BC Entry 3.1: Good Christian, Bad Man? - The Last City Music
684
post-template-default,single,single-post,postid-684,single-format-standard,ajax_fade,page_not_loaded,,qode-title-hidden,qode_grid_1300,qode-theme-ver-11.1,qode-theme-bridge,wpb-js-composer js-comp-ver-4.12.1,vc_responsive

BC Entry 3.1: Good Christian, Bad Man?

Walls” has been the anthem of my angsty years…you know, that brief period of frustration and unsatisfiable anger from age 15 to 27.  Emery’s music spoke to me in such a way that even today, should I have a music-trading session with a friend, I am sure to subject them to a couple tracks.  The last couple of weeks, from when I bought and finished their book “Bad Christian, Great Savior” and started listening to the Bad Christian Podcast until now, have left a few questions.  The kind you always ask more times than you answer. What does it mean to be a “good man“?  I don’t mean a “good Christian” or a “good citizen” or a good anything-in-particular.  I mean a good huMAN; the ones that walk on two legs and cheat when they hunt. I had an interesting talk with a friend who summed up the “good life”, and hence what a good man has, as the fulfillment of two factors:  first, having had good parents, and second, responding to life out of positivity and healthy motivation, not out of fear and negative emotions.

I like that.

So that led me to the next question: What does it mean to be a good Christian?.  I thought about this one for a while, and once you get past the holstered Sunday answer  (which is some equation of prayer time multiplied by verse memorization, divided by average conviction of sin, with a variable for time spent in service minus the amount of your standard 10% tithe you have the gall to deduct on taxes), it gets tricky.

There are many people who I would name as good men and good women, but I struggle to find a common thread.  I can think of one particular guy who I admire greatly because he is a regular church attendee, prays with his wife, is always positive and happy (and not in that sorta way that makes you wonder if he’s ever read a newspaper).  He is a good man; you can see it in the way his wife relates to him.  But I don’t want to be completely like him. I know men who are completely unorthodox; tattoos, alcohol, anything that would set a Southern Baptist’s hair on edge.  Yet, they are so genuine, so compassionate, so comfortable in their skin…the kind of impossible being who could be getting a verse tattooed on their Adam’s apple while strangling an anaconda for trying to eat the buffalo he was hunting while shaving with a piece of broken glass from a car crash/explosion he just walked away from in slow motion, and still be gentle enough rock a baby to sleep.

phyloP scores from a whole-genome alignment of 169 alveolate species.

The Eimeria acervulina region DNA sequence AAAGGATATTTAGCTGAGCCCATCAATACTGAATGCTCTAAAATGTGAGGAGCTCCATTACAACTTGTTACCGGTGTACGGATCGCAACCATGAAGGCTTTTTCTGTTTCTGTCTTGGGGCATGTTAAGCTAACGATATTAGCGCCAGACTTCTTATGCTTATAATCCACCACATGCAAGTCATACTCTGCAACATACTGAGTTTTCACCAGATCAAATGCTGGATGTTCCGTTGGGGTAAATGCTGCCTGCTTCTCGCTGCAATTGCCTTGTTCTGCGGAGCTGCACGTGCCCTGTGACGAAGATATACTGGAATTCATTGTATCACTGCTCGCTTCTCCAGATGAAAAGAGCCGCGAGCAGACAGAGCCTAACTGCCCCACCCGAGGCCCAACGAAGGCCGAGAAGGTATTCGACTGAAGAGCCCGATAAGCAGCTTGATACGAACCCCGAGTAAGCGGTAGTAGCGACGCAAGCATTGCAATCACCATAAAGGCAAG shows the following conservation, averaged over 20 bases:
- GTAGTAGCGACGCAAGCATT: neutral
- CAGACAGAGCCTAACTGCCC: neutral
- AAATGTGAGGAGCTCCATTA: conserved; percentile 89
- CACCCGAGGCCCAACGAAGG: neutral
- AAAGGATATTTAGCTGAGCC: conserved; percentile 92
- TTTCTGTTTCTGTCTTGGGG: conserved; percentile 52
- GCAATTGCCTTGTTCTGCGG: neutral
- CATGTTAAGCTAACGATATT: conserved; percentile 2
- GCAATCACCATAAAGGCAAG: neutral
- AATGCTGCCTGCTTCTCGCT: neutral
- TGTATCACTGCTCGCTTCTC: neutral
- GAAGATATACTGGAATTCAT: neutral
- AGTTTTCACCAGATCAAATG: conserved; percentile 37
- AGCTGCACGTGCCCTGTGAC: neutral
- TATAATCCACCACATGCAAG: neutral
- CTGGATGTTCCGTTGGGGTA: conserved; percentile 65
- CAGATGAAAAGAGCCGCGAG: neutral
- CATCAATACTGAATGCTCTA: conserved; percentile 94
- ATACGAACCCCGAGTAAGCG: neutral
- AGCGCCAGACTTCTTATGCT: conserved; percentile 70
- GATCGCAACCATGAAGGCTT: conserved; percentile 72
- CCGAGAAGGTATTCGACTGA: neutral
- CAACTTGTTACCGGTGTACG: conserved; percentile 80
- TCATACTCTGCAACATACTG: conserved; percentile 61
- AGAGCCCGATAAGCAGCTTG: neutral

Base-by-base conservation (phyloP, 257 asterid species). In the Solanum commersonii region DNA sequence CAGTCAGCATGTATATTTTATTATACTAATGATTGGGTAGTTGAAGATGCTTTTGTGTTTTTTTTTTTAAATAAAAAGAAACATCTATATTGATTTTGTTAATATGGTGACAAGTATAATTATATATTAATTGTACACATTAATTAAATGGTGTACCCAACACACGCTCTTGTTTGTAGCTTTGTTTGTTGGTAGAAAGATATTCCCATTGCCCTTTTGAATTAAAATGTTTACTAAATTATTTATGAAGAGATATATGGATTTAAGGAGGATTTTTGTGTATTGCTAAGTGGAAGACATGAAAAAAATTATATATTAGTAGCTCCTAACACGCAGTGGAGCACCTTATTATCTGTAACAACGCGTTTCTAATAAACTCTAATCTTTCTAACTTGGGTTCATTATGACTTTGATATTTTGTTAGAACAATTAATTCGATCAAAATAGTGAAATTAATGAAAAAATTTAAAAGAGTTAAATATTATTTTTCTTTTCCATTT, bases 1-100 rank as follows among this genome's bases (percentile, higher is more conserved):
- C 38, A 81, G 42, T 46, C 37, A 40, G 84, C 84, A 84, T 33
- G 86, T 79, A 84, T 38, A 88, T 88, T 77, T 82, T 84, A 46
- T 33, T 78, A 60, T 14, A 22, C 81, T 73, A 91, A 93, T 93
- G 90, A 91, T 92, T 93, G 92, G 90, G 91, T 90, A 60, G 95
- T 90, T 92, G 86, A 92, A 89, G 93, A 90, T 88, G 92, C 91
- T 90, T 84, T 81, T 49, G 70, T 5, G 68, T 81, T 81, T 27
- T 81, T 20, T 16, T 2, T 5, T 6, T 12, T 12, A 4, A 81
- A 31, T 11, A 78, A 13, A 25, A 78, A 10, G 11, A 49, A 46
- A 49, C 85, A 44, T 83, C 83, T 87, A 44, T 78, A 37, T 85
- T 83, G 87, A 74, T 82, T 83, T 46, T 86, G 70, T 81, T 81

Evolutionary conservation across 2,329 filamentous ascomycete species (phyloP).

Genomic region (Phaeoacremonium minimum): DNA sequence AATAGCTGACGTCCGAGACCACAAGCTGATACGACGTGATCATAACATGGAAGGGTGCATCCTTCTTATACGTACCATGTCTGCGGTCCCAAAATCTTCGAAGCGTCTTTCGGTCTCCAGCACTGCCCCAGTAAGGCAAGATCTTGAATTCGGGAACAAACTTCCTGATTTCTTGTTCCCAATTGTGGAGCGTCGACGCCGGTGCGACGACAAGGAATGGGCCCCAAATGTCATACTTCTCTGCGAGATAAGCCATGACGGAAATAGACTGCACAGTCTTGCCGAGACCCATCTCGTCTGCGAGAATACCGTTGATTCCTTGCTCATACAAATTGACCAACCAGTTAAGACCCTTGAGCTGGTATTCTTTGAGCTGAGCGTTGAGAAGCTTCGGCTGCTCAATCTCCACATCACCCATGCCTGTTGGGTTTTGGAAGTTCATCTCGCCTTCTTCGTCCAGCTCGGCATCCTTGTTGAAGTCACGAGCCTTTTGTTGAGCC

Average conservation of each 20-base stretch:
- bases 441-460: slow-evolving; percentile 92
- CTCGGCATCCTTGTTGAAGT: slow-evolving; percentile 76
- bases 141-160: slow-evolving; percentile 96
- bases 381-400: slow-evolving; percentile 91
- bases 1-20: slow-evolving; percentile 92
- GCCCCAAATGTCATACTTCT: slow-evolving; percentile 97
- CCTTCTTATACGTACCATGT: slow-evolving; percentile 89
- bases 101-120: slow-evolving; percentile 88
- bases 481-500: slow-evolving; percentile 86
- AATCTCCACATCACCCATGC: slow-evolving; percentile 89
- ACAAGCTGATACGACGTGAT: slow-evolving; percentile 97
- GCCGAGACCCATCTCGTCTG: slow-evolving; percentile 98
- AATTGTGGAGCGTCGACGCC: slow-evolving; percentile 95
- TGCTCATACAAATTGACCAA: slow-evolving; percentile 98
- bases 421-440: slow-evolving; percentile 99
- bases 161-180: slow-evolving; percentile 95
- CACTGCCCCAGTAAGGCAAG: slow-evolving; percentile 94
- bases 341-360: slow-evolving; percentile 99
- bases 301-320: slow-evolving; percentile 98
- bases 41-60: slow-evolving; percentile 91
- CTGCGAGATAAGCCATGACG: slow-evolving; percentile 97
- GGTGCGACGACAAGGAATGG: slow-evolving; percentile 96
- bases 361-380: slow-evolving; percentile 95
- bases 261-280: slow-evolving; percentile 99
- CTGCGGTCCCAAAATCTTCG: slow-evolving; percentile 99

And I know people who have no religious affiliation at all, with no desire to hear about God at all, who I wouldn’t think twice about handing the keys for my house while I am out of town.

***

Unfortunately, the first major truth I had to accept in my search for a common denominator was that religion was not it.  As I ride public transport around Hiroshima, I see what I can only describe as lifeless, vapid, neutered souls.  From the man intently studying his manga to the girl editing her face in her cellphone’s camera, to the teenagers touching up their life on Facebook.  But I recognize the pride, either through promotion or protection, and the escapism, because I grew up around it in church.

I don’t see the shedding of vice OR the acceptance of human imperfection as the foundation of virtue.  Both are part of it, but not IT.

 

So religious affiliation isn’t the common thread.  The people in the pews and in bed on Sunday morning can both respond to life out of fear or pride and become what I will delicately call “less than completely human”.  Rigid, unquestioned commitment or arrogant, unquestionable rejection; same disease, different symptoms. That gave me the next potential characteristic: a person with a mindful readiness to let go of whatever may hinder their growth and complete joy in life.  I use “joy” as opposed to “happiness” in the same way my church used to use it: the consistent state of hope and peace, admittedly influenced by but not slave to circumstances, as happiness is. However, while true, this feels more like a branch than the root of the tree. Another branch could be the characteristic of one who strives to “Live intentionally”, and never get too comfortable with letting others dictate to them OR following whatever personal whim the moment feeds them. So that would mean it’s all about balance then, right?  Not being so intent on finding peace that you ignore when the world needs you to cry for it.  Not being so religious that you forget your horizontal relationships should be infused, not refused, in the name of God.  Not being so “free” in your self-expression that you forget the inherent responsibility of being just one among billions.  Not being so focused on finding happiness where you are that you can’t be troubled by anything or anyone that may threaten or diminish it.

It should be fairly obvious by now that I, like most, don’t have an honest, all-encompassing answer to this.  What still troubles me, though, is the fact that while I can accept that the struggle to discover what it is to be a good man is just part of the process, why does being a “good Christian” feel contrary to that?

Which is where the Bad Christian Podcast led me to a conversation that put the idea of what a “good Christian” is in a whole new light…(to be continued)

1Comment

Post A Comment